CfP: Critical Histories and Activist Futures: Science, Medicine, and Racial Violence, Due Nov. 15

Agent Orange at Johnston Atoll circa 1976

The History, Science, & Justice Collective, a group within the History of Science and Medicine program at Yale University, invites members of the History in Action community to submit proposals for an upcoming event. The conference is titled “Critical Histories and Activist Futures: Science, Medicine, and Racial Violence” and it will be held at Yale University on February 24-25, 2017.

This conference will focus on issues of science and racial violence as objects of historical study, as well as consider lingering inequalities and injustices within history as a discipline. We further hope to share strategies for deploying academic scholarship as activism and explore tactics for building alliances with communities of activists outside the academy. Proposals are due November 15, 2016. The full Call for Submissions is below.

Call for Submissions: “Critical Histories and Activist Futures: Science, Medicine, and Racial Violence”February 24-25, 2017.

The graduate students of Yale University’s Program in History of Science and Medicine are excited to invite submissions for a conference entitled “Critical Histories and Activist Futures: Science, Medicine,and Racial Violence.” We have been inspired by recent conversations at Yale and other campuses on how to address histories of racial violence, inequality, and erasure at colleges and universities, and how these histories continue to impact our learning environments today. The activism led by undergraduates in the NextYale movement created new spaces and momentum within our university for organizing around issues of racial violence and social justice. However, last fall, at an open forum for graduate students to discuss issues of race,racism, and diversity, we were disappointed when Yale Dean Lynn Cooley suggested that teaching future scientists about subjects such as race and ethnicity would not only be impractical but also unnecessary,dismissively stating “How would you teach race and ethnicity studies in a science course?”

There is a long history of scientists and doctors perpetuating violence and inequality through their work.Yale administration’s failure to acknowledge or perhaps, even ignorance of this history is a telling reminder of the injustice that continues to permeate our universities. In this case, it was graduate students who responded, including our colleague Viet N. Trinh who wrote “Is it so ridiculous for future doctors to recognize that groundbreaking medical advances were often only possible through experimentation on enslaved people? For public health experts to know that their predecessors in California and Texas not only regarded the myth of the ‘dirty, unhygienic Mexican’ as scientific fact, but also used said myth to concoct medical justifications for segregating, regulating, and controlling nonwhite bodies?…Racism is not a problem exclusively for historians and sociologists…As inheritors of its painful legacy, we must all reckon with racism not just as a matter of personal principle, but of professional ethics.”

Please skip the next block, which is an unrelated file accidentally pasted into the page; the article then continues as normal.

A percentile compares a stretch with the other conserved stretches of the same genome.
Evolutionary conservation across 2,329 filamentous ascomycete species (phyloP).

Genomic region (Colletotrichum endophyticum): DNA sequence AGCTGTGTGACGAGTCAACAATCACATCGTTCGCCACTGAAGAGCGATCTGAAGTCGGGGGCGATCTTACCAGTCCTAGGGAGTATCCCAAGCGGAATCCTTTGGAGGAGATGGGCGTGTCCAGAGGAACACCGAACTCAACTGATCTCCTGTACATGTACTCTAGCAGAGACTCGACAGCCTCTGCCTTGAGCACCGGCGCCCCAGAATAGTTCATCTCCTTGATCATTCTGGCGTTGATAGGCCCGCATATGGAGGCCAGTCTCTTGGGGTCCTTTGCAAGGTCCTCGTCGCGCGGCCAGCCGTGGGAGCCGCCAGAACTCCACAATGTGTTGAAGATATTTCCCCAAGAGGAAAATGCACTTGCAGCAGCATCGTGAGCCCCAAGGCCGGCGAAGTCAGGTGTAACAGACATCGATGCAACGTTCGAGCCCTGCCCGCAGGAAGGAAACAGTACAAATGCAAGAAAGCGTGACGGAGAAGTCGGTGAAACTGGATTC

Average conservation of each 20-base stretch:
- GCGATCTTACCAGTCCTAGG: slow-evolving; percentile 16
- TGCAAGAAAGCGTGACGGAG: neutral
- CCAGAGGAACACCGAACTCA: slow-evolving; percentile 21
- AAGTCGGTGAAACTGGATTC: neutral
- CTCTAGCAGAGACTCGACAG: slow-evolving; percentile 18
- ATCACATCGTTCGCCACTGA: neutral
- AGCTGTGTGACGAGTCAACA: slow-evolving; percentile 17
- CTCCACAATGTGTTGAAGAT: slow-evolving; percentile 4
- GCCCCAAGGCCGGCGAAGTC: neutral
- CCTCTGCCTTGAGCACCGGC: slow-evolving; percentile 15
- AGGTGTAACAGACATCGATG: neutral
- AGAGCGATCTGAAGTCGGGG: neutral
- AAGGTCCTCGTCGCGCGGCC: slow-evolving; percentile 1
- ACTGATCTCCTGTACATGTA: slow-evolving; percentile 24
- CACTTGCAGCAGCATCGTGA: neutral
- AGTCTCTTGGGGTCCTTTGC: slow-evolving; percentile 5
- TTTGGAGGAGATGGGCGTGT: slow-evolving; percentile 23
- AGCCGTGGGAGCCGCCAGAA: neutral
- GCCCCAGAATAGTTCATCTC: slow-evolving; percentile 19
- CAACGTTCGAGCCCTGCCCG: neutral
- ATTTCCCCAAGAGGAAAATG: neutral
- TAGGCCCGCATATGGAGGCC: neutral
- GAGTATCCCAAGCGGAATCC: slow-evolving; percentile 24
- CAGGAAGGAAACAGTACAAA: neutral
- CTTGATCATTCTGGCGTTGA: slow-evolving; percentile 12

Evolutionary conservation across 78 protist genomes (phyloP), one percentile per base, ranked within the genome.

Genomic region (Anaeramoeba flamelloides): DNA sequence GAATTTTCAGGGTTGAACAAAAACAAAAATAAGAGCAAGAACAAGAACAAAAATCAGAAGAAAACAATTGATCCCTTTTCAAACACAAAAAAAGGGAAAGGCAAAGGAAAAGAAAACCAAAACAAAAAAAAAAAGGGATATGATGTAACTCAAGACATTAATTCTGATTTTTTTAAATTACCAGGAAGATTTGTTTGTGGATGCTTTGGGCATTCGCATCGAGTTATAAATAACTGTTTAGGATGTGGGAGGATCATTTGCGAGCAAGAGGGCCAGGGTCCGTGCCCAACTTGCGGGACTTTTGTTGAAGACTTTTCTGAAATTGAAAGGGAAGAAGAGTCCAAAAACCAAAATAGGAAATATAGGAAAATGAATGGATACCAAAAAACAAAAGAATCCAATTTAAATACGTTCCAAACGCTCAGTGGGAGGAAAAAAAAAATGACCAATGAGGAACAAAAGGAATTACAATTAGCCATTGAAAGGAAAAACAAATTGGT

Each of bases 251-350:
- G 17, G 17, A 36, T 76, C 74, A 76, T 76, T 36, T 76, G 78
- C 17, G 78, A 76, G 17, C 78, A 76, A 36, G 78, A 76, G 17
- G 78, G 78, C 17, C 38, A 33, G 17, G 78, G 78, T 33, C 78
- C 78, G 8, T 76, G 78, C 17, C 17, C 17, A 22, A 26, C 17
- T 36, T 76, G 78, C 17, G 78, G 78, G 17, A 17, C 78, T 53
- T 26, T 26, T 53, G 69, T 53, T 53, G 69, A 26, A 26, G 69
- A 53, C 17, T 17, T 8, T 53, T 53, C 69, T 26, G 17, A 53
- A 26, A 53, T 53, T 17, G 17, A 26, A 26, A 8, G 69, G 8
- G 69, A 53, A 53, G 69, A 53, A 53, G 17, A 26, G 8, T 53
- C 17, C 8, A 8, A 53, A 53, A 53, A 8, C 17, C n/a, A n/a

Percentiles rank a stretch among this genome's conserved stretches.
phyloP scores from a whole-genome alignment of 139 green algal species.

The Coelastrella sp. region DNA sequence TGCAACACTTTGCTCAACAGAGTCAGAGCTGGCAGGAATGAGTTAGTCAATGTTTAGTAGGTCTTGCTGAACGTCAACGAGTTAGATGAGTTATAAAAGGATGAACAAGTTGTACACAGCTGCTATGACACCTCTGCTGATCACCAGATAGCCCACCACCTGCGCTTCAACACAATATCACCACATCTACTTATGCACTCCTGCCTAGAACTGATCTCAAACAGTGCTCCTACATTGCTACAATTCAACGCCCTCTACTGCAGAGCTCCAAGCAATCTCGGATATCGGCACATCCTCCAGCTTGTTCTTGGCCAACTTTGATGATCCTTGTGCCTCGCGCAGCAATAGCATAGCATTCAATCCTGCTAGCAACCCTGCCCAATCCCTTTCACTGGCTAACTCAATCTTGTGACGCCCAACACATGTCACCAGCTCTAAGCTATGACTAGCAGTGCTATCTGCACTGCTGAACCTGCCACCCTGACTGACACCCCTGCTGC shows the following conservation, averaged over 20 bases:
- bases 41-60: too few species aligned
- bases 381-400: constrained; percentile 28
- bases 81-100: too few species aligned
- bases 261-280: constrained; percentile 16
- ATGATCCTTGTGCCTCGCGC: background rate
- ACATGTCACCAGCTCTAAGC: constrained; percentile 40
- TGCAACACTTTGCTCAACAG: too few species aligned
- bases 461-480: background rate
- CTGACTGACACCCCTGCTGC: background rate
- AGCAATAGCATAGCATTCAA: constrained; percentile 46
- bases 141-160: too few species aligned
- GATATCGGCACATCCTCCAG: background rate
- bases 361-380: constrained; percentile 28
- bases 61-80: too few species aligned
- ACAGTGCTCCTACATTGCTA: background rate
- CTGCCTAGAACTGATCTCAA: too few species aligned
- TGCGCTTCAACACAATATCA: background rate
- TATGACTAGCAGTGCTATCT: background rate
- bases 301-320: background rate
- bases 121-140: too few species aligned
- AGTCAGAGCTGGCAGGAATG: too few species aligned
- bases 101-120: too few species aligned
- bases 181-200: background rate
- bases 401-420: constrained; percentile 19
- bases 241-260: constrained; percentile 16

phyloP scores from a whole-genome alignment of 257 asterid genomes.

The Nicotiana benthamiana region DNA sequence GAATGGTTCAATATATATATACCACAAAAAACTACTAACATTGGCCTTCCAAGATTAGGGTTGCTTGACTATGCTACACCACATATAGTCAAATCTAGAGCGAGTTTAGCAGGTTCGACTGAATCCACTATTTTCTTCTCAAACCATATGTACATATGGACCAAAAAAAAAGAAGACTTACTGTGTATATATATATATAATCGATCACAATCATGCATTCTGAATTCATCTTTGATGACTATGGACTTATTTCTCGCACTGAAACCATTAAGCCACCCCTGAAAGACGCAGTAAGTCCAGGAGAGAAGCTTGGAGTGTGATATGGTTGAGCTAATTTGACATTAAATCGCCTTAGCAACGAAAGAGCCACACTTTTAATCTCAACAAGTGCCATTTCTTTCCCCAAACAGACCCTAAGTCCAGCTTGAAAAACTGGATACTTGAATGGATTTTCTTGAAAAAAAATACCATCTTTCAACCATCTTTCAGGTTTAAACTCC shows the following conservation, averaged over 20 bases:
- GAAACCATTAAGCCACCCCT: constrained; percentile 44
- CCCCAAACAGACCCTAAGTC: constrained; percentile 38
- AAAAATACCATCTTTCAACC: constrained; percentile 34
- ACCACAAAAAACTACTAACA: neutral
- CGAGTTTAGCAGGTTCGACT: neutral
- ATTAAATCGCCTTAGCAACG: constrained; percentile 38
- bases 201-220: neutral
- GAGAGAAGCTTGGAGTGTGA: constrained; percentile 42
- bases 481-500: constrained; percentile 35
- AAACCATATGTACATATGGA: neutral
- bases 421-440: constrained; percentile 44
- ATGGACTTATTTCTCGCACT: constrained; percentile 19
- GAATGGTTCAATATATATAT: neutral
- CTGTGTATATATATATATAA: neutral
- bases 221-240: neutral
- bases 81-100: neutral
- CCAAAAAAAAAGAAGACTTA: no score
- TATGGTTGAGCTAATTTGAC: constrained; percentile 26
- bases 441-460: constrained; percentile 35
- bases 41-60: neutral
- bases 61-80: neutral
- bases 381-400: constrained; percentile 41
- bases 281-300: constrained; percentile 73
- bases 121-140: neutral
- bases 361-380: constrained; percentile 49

Historians of science and medicine are well positioned to examine these issues, and not only because of our own disciplinary record of documenting violence in scientific and medical practice. We are,ultimately, concerned with issues of how knowledge is produced, whose knowledge is valued, and who has access to knowledge, issues that underlie histories of racism in science and medicine. We believe that we have unique expertise to address systemic inequality and critique structures of power and authority.Yet we also recognize that if we want to address discrimination in the broader academy, we need to look for injustice within our own discipline who has access to our field? And in turn, what knowledge and forms of scholarship have been privileged?

Finally, conversations within our scholarly community alone can only take us so far. This is a critical moment to build bridges with activists, organizers, and the communities beyond our campuses. We hope that this conference will begin conversations and help build alliances and strategies for addressing systematic violence and inequality, inside and outside of academia.We call for submissions that address three broad themes:

1. History of Science and Medicine as a platform for change in the larger world: what can academics do to effect change, and how can scholars build equitable and productive relationships with outside communities?

2. Social justice and racial violence itself as an object of academic study

3. Issues of social justice, inequality, and violence within History of Science and Medicine as a discipline.

We are looking for submissions that address any of these topics. We are interested in traditional academic papers, as well as discussions of activist work, artistic projects, archival and museum initiatives, and other presentations that address the themes of science, medicine and racial violence in some way. We are particularly interested in hearing from individuals who have made activism a crucial part of their scholarly work. The conference committee will group presentations into panels on related themes. Rather than a series of discrete presentations, though, we envision structuring this conference as a series of panel conversations between participants. We want to encourage dialogue, partnerships, and idea sharing that will continue after the conference is over.

Participants should submit a brief (300 words max.) proposal to historysciencejustice@gmail.com no later than November 15, 2016. The conference committee will review all proposals and respond to all submissions by December 15, 2016.

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